The Yakima River basin, in south-central Washington, is the largest single river system entirely within the confines of the State. Its waters are the most extensively utilized of all the rivers in Washington.
The river heads high on the eastern slope of the Cascade Mountains, flows for 180 miles in a generally southeast direction, and discharges into the Columbia River. The western part of the basin is a mountainous area formed by sedimentary, volcanic, and metamorphic rocks, which generally have a low capacity for storing and transmitting water. The eastern part of the basin is. formed by a thick sequence of lava flows that have folded into long ridges and troughs. Downwarped structural basins between many of the ridges are partly filled with younger sedimentary deposits, which at some places are many hundreds of feet thick. The Yakima River flows from structural basin to structural basin through narrow water gaps that have been eroded through the anticlinal ridges. Each basin is also a topographic basin and a ground-water subbasin. A gaging station will measure the total outflow of a drainage area only if it is located at the surface outlet of a ground-water subbasin and then only if the stream basin is nearly coextensive with the ground-water subbasin. Many gaging stations in the Yakima basin are so located. The geology, hydrology, size. and location of 25 ground-water subbasins are described.
Since the settlement of the valley began, the development of the land and water resources have caused progressive changes in the natural regimen of the basin‘s runoff. These changes have resulted from diversion of water from the streams, the application of water on the land for irrigation, the storage and release of flood waters, the pumping of ground water, and other factors Irrigation in the Yakima basin is reported ‘to have begun about 1864. In 1955 about 425,000 acres were under irrigation.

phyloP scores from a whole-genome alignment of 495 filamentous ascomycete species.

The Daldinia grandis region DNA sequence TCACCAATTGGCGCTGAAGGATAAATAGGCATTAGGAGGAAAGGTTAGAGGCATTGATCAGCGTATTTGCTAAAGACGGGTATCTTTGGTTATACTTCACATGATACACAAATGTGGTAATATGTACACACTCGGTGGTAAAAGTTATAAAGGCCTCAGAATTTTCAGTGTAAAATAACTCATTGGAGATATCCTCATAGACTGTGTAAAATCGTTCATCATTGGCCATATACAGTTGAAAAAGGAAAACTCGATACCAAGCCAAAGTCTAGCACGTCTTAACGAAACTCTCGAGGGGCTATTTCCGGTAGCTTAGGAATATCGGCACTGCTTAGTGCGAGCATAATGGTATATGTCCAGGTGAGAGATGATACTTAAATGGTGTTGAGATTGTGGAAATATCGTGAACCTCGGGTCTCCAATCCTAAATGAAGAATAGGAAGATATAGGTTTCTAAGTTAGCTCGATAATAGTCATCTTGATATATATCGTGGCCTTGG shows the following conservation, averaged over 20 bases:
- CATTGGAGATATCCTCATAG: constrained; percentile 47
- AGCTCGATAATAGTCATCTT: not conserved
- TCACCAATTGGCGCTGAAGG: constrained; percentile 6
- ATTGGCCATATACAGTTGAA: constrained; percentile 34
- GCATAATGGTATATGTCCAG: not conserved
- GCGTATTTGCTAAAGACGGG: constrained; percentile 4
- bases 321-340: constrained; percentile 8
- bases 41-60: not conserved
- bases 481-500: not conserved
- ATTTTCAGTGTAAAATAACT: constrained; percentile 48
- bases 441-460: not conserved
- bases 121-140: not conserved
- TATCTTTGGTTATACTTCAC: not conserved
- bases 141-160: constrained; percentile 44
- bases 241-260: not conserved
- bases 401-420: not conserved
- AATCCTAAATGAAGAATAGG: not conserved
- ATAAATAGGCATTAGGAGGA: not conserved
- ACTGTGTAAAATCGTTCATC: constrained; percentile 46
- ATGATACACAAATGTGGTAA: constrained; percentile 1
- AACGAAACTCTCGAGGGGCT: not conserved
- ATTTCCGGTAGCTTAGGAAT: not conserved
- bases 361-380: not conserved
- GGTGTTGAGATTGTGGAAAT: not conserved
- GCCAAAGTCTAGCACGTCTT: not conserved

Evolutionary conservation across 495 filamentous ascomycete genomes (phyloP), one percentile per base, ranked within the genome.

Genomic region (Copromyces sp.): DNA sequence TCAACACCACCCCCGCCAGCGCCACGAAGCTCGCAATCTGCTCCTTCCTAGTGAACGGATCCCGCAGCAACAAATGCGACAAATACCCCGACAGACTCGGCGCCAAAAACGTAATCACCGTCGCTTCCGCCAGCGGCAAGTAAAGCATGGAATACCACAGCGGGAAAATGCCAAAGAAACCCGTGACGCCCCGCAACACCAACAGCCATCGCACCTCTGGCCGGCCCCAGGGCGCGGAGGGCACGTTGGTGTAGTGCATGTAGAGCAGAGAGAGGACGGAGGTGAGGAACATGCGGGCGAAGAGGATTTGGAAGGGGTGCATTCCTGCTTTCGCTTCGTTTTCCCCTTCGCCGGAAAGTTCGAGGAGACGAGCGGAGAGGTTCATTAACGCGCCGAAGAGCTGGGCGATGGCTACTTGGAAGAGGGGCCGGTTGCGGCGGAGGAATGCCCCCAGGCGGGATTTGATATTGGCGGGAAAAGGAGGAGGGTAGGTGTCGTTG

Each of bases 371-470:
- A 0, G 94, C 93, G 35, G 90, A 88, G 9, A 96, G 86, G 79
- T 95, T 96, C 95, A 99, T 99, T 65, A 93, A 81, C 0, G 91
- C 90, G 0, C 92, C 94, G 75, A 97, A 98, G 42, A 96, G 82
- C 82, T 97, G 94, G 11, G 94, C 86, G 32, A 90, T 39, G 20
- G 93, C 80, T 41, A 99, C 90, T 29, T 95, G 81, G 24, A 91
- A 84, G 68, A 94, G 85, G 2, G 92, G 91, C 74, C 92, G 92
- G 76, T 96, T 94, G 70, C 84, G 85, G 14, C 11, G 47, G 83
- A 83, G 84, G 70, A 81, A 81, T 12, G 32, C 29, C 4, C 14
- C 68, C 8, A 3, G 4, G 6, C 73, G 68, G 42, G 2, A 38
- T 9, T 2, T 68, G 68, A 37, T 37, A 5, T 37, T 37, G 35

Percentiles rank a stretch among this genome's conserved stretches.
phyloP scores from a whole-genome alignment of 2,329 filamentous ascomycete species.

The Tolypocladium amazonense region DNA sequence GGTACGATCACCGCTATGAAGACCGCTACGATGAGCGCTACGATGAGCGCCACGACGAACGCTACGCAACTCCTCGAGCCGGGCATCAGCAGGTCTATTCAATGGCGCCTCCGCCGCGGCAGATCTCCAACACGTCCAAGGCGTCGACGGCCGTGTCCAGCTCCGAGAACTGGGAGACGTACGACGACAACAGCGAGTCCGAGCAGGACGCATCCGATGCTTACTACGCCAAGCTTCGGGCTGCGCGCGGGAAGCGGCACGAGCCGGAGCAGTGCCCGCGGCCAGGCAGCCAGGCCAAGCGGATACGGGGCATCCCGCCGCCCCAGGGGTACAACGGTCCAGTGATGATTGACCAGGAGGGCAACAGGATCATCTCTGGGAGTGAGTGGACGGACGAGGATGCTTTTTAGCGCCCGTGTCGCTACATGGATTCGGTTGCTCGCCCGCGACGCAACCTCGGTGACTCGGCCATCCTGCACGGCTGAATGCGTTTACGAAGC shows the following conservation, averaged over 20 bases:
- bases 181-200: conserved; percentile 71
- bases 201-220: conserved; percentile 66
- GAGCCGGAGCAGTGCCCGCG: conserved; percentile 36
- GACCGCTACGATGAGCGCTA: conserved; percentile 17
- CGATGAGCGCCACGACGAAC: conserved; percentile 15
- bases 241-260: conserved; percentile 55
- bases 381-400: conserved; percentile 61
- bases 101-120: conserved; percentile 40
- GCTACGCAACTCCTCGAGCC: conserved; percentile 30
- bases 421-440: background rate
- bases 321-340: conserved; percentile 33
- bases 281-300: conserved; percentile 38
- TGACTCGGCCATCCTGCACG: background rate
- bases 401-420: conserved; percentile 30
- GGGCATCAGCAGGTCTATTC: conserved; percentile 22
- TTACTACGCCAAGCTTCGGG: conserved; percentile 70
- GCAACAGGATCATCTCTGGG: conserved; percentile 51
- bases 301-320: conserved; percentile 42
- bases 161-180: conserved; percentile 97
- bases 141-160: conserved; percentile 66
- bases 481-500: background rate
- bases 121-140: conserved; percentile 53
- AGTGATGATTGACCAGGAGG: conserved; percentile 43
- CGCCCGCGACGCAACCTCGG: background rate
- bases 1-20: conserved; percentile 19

During the past 60-odd years many gaging stations have been operated at different sites within the basin. Only stations in the upper reaches, such as those below Keechelus, Kachess, or Cle Elum Lakes, give discharge records which are an accurate measure of the natural outflow of the drainage area. Farther down, stream, as the utilization of water becomes more extensive, the records at a gaging station show the discharge passing a particular point, but they do not reflect the natural outflow of the basin. Large canals divert water for use on lands above a station or carry it around a station for irrigation downstream. The deep sedimentary deposits within subbasins and the overlying alluvial gravels permit downvalley movement of large subsurface flows which bypass the gaging stations, except in the near vicinity of the water gaps. At the water gaps ground water rises to the surface, becoming streamflow, and can be accurately measured. The location of gaging stations within each subbasin is important, therefore, in determining whether the flow measured represents the total downvalley outflow or whether it is merely the surface-water component. Surface and subsurface factors that may affect the discharge records at each gaging station in the Yakima River basin include a description of upstream diversions, surface return flows, bypass canals, storage reservoirs, subsurface bypass flows, ground-water withdrawals, and other items. The available data are not sufficiently complete to permit a quantitative determination of the total basin yield at most gaging stations. However, data on the existing bypass channels, such as canals and drainage ditches, and on related subsurface movement of water provide valuable information necessary to proper use and interpretation of the streamflow records.